Its another wedding series and we are excited to share with you how traditional weddings are done in Yoruba land.
As you know, Yoruba is one of the 3 major tribes in Nigeria and they have a very rich and vibrant culture. One of the ways this culture is expressed is in how their marriages are conducted.
Eager to know? Then stay tuned with me.
Traditional Yoruba weddings are usually called engagements or “IGBEYAWO” in Yoruba and most families have it a day or two before the white wedding ceremony. We have seen a lot of couples opt for both their engagement and white wedding on the same day. The bride’s family is usually responsible for covering all the ceremony costs and feeding though many families now split the cost.
The marriage ceremony is anchored by representatives from both family sides. They are usually hired as there are professionals that do this.
We have the Alaga iduro to represent the groom’s family and Alaga ijoko to represent the bride’s family.
How it is started
ENTER THE GROOM’S FAMILY
In a Yoruba traditional wedding, the groom’s family have to dance in to meet their in-law (Bride’s family) who are already seated. The entrance is usually lead by the parents of the groom and the elders with songs from the Live band or the Alaga Iduro’s entourage. The Alaga Iduro meets them at the gate or hall entrance in company of the housewives and asks the groom’s family the reason for coming. They state their reason and pay an entrance fee and they are granted entry.
The Alaga Ijoko introduces the groom’s family to the bride’s family. Pleasantries are exchanged and they are seated opposite each other.
Once seated, the Alaga Iduro presents the proposal letter to the Alaga Ijoko on behalf of the groom’s family. This letter is read out loud by a younger female representative of the bride’s family, such as the younger sister or cousin. An acceptance letter is then presented to the groom’s family and prayers are said.
WELCOME OUR GROOM
After the prayers and music, the groom dances in with some of his friends heads directly to his in-laws, and he prostrates a total of four times. The first two times, he prostrates for his new in-laws with his friends, then he prostrating before them alone the third time. During this time, both families stretch out their arms to pray for him. He has acted like a responsible and well trained man. He then proceeds to prostrate before his family before taking his seat. At different intervals, he and his friends would be required to pay for different things during this period. The total number of contribution and amount varies from Alaga to Alaga.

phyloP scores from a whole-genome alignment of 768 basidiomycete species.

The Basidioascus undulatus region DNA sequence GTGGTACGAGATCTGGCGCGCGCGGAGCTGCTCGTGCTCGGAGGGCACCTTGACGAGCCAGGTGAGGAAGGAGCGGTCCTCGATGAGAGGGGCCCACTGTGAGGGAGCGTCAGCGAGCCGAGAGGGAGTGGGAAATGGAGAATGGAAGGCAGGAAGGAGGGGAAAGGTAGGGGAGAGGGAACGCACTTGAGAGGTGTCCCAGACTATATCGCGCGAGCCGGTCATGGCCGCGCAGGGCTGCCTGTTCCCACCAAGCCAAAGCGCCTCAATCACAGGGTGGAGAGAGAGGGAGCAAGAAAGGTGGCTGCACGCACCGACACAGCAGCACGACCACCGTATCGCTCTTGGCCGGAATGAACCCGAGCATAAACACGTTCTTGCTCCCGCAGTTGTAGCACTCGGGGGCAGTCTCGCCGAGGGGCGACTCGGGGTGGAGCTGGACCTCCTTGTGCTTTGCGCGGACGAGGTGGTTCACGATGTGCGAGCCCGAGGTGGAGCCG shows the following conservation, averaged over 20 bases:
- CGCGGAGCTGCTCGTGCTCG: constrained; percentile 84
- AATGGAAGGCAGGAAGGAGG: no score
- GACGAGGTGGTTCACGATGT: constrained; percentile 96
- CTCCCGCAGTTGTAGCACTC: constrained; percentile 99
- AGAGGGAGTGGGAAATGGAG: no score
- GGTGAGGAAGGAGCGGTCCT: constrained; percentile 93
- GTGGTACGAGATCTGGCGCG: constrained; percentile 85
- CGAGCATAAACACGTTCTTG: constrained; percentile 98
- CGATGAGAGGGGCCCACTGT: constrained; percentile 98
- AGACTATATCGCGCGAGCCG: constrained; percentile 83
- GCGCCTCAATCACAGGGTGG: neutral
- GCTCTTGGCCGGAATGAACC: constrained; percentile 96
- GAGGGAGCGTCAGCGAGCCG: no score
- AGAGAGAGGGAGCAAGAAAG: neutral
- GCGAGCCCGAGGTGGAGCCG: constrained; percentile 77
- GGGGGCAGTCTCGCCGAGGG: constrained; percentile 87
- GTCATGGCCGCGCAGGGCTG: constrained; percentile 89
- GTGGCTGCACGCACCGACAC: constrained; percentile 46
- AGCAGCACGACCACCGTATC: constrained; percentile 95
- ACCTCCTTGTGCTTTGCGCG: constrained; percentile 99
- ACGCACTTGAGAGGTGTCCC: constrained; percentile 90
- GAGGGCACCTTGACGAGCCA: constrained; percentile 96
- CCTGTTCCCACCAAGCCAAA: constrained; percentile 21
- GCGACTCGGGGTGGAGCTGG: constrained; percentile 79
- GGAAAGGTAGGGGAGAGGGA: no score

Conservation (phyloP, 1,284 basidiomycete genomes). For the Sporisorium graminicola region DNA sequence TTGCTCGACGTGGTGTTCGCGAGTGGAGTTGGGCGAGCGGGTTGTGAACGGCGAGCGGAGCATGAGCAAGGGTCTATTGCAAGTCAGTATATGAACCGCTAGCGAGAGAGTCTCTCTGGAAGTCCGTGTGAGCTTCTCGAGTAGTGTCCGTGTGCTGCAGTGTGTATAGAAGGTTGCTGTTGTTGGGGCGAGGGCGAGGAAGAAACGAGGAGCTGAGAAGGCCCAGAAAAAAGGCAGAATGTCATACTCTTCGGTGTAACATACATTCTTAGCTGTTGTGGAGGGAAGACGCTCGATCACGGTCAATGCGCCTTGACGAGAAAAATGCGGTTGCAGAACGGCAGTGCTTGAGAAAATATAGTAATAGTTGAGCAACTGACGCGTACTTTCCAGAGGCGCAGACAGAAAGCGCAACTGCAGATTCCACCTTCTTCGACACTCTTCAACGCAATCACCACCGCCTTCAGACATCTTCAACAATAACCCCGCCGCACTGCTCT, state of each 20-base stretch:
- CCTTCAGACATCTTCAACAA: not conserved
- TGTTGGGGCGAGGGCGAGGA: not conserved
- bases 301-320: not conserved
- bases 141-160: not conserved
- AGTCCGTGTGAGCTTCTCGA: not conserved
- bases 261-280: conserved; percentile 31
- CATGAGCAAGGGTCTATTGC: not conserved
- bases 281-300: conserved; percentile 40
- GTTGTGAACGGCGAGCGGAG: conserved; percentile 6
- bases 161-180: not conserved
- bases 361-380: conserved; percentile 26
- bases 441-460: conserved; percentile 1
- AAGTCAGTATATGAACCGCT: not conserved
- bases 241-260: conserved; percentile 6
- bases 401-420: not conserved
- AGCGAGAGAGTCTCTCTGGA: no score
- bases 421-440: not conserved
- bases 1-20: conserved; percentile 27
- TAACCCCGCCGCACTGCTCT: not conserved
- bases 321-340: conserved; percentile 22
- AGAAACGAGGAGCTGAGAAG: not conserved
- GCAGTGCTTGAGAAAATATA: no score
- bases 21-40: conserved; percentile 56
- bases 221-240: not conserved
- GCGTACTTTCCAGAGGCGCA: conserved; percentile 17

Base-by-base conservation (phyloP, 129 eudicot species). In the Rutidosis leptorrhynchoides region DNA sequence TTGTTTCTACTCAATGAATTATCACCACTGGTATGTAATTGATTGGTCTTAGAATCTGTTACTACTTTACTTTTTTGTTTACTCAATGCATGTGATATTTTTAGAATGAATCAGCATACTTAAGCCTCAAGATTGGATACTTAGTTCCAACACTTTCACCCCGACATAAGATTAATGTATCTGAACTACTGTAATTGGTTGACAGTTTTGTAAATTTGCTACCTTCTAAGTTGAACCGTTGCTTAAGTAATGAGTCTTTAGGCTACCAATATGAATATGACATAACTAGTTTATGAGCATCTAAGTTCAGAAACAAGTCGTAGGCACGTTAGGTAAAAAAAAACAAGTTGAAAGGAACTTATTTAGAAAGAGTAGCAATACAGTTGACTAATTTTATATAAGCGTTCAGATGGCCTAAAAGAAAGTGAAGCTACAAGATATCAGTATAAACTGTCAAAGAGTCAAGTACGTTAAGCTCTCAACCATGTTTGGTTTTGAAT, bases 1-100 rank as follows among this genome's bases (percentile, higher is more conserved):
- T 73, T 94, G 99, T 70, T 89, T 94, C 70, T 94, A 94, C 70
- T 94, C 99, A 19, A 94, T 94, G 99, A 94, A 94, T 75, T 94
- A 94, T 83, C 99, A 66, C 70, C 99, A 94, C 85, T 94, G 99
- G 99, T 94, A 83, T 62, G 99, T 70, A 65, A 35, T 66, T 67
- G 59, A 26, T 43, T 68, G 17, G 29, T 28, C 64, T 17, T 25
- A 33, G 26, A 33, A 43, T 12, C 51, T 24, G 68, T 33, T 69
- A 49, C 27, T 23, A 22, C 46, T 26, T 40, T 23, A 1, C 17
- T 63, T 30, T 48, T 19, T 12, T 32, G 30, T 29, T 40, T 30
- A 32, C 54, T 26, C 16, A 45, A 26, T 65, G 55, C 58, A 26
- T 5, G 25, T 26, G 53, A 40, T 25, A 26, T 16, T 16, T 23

HERE COMES THE BRIDE
This is what we have been waiting for. The bride veiled is ushered in in company with her friends (Ore iyawo) or Aso ebi ladies. At this point, it is compulsory for her to dance and show her excitement (some brides prefer the Alaga, Live band or DJ to play at this time). She goes to kneel before her parents who prays for her, she goes to the groom’s parents and they also pray for her before she is unveiled.
She then proceeds to join her husband where he is seated, kneels before him and prayers are said for both of them. The groom then gives her a stash of money, carries her for all to see. After this, she wears his cap (fila) on his head which signifies her acceptance of his proposal.
ENGAGEMENT GIFTS – CHOOSE JUST ONE
Once the couple is seated, the Alaga Ijoko then asks the bride to select one of the many engagement gifts (Eru iyawo) brought by the groom’s family. The Eru Iyawo usually contains lots of items specifically requested by the bride’s family and each item has its significance. The bride is expected to select the Bible from the Eru Iyawo. This Bible will have her engagement ring attached to it. She proudly displays her selection and hands the engagement ring to her husband. He places on her finger for her to display happily to everyone. The groom’s family also present the bride price and fees requested to the family of their new wife
CUTTING OF THE CAKE
There’s no Yoruba traditional wedding without the Engagement cake. The cake design varies due to individual preferences but is usually crafted to depict elements of the Yoruba culture like talking drum, calabash, Bible, Couple topper in traditional outfits, vibrant colors.
The cutting of this cake and sharing of the cake between the bride and groom is a pretty important step in the wedding . After cutting the cake, the bride’s family formally hand over their daughter to the groom’s father in the presence of everyone. Finally, the groom’s family come out as a group to thank their in-laws for giving out their daughter before the final prayers are said and the celebrations begin.
DANCE! DANCE !! DANCE!!!
There is no Yoruba traditional wedding without proper Gbedu (music). It is time to rock and roll. For couples with a second outfit, they go to change and the reception program starts fully.
If you want a very detailed checklist you can use to plan your wedding, purchase our printable wedding planner here. You can also browse stunning photos of Yoruba Traditional wedding brides and grooms in our Photo Gallery.